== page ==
Lamb refers to the very tender meat of young sheep aged less than one year, while another common term, mutton, refers to the meat of adult sheep. Lamb is popular all over the world, with the exception of sub-Saharan Africa. It is slowly growing in popularity in the United States.
When purchasing meat from a local producer, we recommend asking how the animal was raised: Did it ever receive antibiotics in their feed or as a shot? Was it raised on pastures free from chemical pesticides and herbicides? Remember that small farms are not required to certify as USDA Organic unless they bring in a certain level of revenue, but they may still be using completely organic and humane animal practices. Having a relationship with your farmer is key to making informed meat purchasing decisions.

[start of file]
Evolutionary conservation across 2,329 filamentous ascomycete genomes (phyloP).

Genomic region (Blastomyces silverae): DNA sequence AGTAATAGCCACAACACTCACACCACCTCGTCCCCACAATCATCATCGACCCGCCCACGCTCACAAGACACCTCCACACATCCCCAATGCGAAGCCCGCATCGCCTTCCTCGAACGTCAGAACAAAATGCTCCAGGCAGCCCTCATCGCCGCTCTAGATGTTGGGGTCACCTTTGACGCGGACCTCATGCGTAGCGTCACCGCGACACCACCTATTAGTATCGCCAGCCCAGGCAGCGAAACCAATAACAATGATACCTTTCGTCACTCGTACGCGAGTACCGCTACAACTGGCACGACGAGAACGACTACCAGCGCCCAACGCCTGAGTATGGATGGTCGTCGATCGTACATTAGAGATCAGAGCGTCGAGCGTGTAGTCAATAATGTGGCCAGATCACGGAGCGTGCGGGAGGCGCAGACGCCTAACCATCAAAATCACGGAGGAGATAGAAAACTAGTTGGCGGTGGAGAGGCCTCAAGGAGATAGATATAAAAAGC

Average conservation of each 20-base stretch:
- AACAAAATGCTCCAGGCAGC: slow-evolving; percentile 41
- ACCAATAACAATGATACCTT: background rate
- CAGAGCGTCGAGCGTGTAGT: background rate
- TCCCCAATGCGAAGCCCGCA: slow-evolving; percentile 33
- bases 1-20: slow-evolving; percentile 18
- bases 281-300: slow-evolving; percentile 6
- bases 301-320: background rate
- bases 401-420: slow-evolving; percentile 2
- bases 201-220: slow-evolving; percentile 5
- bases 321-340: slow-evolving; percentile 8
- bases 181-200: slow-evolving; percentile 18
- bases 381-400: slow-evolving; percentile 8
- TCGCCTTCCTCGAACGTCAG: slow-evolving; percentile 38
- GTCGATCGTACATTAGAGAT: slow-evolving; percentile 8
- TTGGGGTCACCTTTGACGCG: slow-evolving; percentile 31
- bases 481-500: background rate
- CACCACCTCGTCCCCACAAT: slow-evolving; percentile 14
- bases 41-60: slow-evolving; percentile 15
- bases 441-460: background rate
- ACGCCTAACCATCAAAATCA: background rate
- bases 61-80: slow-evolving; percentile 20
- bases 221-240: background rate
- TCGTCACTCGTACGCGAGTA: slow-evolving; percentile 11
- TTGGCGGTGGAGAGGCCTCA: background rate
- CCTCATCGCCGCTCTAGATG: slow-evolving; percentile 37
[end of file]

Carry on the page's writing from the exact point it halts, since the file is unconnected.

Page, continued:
Nutrition: Grass-fed lamb is a good source of omega-3 fatty acids and heart-healthy conjugated linoleic acid (CLA). It also is a good source of protein, selenium, vitamin B12, zinc and phosphorus. Lamb has high amounts of saturated fat and cholesterol, so watching meat serving sizes is always a good practice for your health.